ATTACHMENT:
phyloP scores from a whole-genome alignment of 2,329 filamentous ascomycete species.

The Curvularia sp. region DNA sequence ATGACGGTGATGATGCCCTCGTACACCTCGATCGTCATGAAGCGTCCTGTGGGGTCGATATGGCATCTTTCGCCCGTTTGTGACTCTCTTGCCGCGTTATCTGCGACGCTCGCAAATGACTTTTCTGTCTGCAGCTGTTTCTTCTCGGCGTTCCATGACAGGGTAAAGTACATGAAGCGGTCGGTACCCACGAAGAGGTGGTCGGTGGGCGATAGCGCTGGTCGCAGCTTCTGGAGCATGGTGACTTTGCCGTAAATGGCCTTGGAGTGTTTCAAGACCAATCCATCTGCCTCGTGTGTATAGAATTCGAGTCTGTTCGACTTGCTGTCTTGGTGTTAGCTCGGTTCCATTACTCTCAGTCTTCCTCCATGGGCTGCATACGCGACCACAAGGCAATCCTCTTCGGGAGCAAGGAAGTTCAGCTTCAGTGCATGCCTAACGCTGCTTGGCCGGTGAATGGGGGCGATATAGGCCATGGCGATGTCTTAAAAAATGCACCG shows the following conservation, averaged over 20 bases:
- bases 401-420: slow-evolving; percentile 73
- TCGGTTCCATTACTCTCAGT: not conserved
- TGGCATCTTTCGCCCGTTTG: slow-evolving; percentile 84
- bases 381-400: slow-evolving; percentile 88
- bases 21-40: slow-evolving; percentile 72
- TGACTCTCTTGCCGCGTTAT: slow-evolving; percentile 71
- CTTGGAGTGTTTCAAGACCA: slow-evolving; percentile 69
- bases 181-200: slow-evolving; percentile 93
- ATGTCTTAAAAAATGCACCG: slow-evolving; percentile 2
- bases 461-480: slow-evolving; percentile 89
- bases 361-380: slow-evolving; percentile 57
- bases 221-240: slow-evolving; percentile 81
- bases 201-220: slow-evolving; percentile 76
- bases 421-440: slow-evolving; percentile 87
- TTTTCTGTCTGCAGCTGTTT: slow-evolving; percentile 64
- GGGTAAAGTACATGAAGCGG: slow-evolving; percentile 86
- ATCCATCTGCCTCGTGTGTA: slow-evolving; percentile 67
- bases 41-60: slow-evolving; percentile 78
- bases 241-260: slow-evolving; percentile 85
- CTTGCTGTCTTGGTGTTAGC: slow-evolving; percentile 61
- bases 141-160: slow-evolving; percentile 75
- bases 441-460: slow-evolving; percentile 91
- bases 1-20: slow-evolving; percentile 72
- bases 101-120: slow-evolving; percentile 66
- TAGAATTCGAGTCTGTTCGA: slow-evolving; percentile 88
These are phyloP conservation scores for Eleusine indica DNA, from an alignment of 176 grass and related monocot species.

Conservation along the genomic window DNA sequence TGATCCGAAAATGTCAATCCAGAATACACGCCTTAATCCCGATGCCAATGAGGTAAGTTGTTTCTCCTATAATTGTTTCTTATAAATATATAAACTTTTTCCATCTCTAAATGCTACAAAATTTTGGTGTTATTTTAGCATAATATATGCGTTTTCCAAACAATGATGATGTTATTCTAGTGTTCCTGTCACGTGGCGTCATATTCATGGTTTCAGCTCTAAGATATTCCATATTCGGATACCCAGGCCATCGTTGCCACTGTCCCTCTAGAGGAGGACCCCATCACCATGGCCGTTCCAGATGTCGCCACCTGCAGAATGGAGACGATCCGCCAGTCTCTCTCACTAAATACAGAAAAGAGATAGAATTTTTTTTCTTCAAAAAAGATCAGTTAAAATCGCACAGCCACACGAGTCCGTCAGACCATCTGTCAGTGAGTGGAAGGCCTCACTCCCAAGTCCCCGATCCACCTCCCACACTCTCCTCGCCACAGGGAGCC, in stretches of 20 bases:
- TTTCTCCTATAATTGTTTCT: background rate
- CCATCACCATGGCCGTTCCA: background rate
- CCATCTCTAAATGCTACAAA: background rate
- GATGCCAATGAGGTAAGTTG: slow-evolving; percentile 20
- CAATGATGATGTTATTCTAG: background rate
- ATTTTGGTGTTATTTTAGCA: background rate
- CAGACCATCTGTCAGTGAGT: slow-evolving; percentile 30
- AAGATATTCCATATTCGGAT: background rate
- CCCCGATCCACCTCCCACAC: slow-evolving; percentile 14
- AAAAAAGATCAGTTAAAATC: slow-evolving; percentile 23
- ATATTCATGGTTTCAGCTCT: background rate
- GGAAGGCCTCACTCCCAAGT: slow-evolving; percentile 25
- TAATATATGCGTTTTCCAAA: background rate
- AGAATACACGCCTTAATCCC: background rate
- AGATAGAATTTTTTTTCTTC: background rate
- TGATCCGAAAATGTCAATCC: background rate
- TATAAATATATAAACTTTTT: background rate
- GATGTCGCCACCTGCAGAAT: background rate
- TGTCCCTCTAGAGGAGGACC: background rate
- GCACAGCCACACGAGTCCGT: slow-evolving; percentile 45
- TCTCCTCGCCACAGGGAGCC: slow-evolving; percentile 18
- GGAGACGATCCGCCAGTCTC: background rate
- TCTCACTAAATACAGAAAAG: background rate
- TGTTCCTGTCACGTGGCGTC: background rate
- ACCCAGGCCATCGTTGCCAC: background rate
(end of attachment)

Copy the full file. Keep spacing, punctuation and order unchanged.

phyloP scores from a whole-genome alignment of 2,329 filamentous ascomycete species.

The Curvularia sp. region DNA sequence ATGACGGTGATGATGCCCTCGTACACCTCGATCGTCATGAAGCGTCCTGTGGGGTCGATATGGCATCTTTCGCCCGTTTGTGACTCTCTTGCCGCGTTATCTGCGACGCTCGCAAATGACTTTTCTGTCTGCAGCTGTTTCTTCTCGGCGTTCCATGACAGGGTAAAGTACATGAAGCGGTCGGTACCCACGAAGAGGTGGTCGGTGGGCGATAGCGCTGGTCGCAGCTTCTGGAGCATGGTGACTTTGCCGTAAATGGCCTTGGAGTGTTTCAAGACCAATCCATCTGCCTCGTGTGTATAGAATTCGAGTCTGTTCGACTTGCTGTCTTGGTGTTAGCTCGGTTCCATTACTCTCAGTCTTCCTCCATGGGCTGCATACGCGACCACAAGGCAATCCTCTTCGGGAGCAAGGAAGTTCAGCTTCAGTGCATGCCTAACGCTGCTTGGCCGGTGAATGGGGGCGATATAGGCCATGGCGATGTCTTAAAAAATGCACCG shows the following conservation, averaged over 20 bases:
- bases 401-420: slow-evolving; percentile 73
- TCGGTTCCATTACTCTCAGT: not conserved
- TGGCATCTTTCGCCCGTTTG: slow-evolving; percentile 84
- bases 381-400: slow-evolving; percentile 88
- bases 21-40: slow-evolving; percentile 72
- TGACTCTCTTGCCGCGTTAT: slow-evolving; percentile 71
- CTTGGAGTGTTTCAAGACCA: slow-evolving; percentile 69
- bases 181-200: slow-evolving; percentile 93
- ATGTCTTAAAAAATGCACCG: slow-evolving; percentile 2
- bases 461-480: slow-evolving; percentile 89
- bases 361-380: slow-evolving; percentile 57
- bases 221-240: slow-evolving; percentile 81
- bases 201-220: slow-evolving; percentile 76
- bases 421-440: slow-evolving; percentile 87
- TTTTCTGTCTGCAGCTGTTT: slow-evolving; percentile 64
- GGGTAAAGTACATGAAGCGG: slow-evolving; percentile 86
- ATCCATCTGCCTCGTGTGTA: slow-evolving; percentile 67
- bases 41-60: slow-evolving; percentile 78
- bases 241-260: slow-evolving; percentile 85
- CTTGCTGTCTTGGTGTTAGC: slow-evolving; percentile 61
- bases 141-160: slow-evolving; percentile 75
- bases 441-460: slow-evolving; percentile 91
- bases 1-20: slow-evolving; percentile 72
- bases 101-120: slow-evolving; percentile 66
- TAGAATTCGAGTCTGTTCGA: slow-evolving; percentile 88
These are phyloP conservation scores for Eleusine indica DNA, from an alignment of 176 grass and related monocot species.

Conservation along the genomic window DNA sequence TGATCCGAAAATGTCAATCCAGAATACACGCCTTAATCCCGATGCCAATGAGGTAAGTTGTTTCTCCTATAATTGTTTCTTATAAATATATAAACTTTTTCCATCTCTAAATGCTACAAAATTTTGGTGTTATTTTAGCATAATATATGCGTTTTCCAAACAATGATGATGTTATTCTAGTGTTCCTGTCACGTGGCGTCATATTCATGGTTTCAGCTCTAAGATATTCCATATTCGGATACCCAGGCCATCGTTGCCACTGTCCCTCTAGAGGAGGACCCCATCACCATGGCCGTTCCAGATGTCGCCACCTGCAGAATGGAGACGATCCGCCAGTCTCTCTCACTAAATACAGAAAAGAGATAGAATTTTTTTTCTTCAAAAAAGATCAGTTAAAATCGCACAGCCACACGAGTCCGTCAGACCATCTGTCAGTGAGTGGAAGGCCTCACTCCCAAGTCCCCGATCCACCTCCCACACTCTCCTCGCCACAGGGAGCC, in stretches of 20 bases:
- TTTCTCCTATAATTGTTTCT: background rate
- CCATCACCATGGCCGTTCCA: background rate
- CCATCTCTAAATGCTACAAA: background rate
- GATGCCAATGAGGTAAGTTG: slow-evolving; percentile 20
- CAATGATGATGTTATTCTAG: background rate
- ATTTTGGTGTTATTTTAGCA: background rate
- CAGACCATCTGTCAGTGAGT: slow-evolving; percentile 30
- AAGATATTCCATATTCGGAT: background rate
- CCCCGATCCACCTCCCACAC: slow-evolving; percentile 14
- AAAAAAGATCAGTTAAAATC: slow-evolving; percentile 23
- ATATTCATGGTTTCAGCTCT: background rate
- GGAAGGCCTCACTCCCAAGT: slow-evolving; percentile 25
- TAATATATGCGTTTTCCAAA: background rate
- AGAATACACGCCTTAATCCC: background rate
- AGATAGAATTTTTTTTCTTC: background rate
- TGATCCGAAAATGTCAATCC: background rate
- TATAAATATATAAACTTTTT: background rate
- GATGTCGCCACCTGCAGAAT: background rate
- TGTCCCTCTAGAGGAGGACC: background rate
- GCACAGCCACACGAGTCCGT: slow-evolving; percentile 45
- TCTCCTCGCCACAGGGAGCC: slow-evolving; percentile 18
- GGAGACGATCCGCCAGTCTC: background rate
- TCTCACTAAATACAGAAAAG: background rate
- TGTTCCTGTCACGTGGCGTC: background rate
- ACCCAGGCCATCGTTGCCAC: background rate